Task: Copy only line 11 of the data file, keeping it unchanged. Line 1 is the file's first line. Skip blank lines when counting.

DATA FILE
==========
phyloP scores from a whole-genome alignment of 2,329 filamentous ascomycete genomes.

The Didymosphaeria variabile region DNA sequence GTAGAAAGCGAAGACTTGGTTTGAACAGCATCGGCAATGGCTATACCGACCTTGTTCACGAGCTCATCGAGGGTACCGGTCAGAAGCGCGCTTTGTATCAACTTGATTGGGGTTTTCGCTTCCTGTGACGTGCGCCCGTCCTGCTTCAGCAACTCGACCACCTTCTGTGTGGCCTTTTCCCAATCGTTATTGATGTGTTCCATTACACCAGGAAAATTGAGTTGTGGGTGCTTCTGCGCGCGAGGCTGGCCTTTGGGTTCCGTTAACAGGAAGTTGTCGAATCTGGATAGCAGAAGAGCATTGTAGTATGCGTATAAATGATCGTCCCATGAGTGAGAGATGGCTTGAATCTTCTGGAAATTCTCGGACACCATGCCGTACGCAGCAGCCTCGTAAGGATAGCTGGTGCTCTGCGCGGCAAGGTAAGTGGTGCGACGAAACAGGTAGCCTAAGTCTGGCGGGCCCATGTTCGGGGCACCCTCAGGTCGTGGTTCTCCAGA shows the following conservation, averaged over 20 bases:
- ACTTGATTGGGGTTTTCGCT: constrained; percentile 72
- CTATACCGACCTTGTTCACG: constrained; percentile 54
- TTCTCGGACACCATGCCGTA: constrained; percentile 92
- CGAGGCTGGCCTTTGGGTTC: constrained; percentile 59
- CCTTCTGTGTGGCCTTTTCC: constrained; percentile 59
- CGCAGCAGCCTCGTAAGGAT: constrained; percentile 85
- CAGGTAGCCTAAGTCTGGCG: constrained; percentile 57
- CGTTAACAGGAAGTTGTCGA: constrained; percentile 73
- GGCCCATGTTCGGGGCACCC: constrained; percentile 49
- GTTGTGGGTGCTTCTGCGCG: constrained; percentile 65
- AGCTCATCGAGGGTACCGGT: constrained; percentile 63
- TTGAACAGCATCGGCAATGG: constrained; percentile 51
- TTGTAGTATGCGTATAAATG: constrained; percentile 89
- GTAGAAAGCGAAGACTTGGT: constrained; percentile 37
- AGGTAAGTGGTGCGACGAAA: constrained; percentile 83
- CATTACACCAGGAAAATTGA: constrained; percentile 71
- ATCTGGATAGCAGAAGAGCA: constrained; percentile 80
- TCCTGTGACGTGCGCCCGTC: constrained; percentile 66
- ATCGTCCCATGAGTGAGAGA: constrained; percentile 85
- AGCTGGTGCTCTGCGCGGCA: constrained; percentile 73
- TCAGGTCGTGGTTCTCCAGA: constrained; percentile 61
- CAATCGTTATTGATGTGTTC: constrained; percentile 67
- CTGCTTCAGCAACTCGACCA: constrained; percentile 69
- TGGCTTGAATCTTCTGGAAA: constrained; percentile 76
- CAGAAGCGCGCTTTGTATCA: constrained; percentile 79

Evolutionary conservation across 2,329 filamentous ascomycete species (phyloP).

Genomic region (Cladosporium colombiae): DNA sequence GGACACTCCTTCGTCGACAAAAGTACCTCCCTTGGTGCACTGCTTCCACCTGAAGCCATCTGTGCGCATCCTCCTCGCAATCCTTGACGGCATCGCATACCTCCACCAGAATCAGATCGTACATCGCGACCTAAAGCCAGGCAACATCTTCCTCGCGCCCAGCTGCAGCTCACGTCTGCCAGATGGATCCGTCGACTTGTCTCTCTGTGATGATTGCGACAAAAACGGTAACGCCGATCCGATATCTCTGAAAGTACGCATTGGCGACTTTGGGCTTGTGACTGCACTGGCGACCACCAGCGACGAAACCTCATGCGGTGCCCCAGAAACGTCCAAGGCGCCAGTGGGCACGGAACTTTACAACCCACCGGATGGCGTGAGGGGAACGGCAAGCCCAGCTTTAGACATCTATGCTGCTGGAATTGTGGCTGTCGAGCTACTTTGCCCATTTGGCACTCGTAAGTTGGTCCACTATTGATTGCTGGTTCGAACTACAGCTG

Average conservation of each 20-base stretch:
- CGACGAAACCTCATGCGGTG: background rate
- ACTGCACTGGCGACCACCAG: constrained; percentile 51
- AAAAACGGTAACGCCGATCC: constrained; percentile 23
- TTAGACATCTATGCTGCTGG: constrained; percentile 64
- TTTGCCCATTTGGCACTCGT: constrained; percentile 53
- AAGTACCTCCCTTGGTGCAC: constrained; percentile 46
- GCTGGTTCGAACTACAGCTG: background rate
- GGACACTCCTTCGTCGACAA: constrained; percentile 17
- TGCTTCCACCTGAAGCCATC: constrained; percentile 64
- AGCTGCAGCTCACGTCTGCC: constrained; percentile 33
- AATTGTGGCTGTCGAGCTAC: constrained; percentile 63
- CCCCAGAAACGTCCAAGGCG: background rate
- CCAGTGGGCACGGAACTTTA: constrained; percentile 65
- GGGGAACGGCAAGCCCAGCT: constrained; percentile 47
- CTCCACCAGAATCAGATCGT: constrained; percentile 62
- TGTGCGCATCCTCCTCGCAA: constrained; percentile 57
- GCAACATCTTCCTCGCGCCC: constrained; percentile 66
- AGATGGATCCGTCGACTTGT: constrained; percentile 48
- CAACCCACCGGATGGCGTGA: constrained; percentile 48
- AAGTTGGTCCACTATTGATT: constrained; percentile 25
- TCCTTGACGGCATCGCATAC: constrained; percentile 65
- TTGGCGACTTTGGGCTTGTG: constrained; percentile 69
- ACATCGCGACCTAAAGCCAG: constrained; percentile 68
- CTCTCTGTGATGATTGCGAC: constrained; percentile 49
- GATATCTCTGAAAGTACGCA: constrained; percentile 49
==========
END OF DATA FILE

- GGCCCATGTTCGGGGCACCC: constrained; percentile 49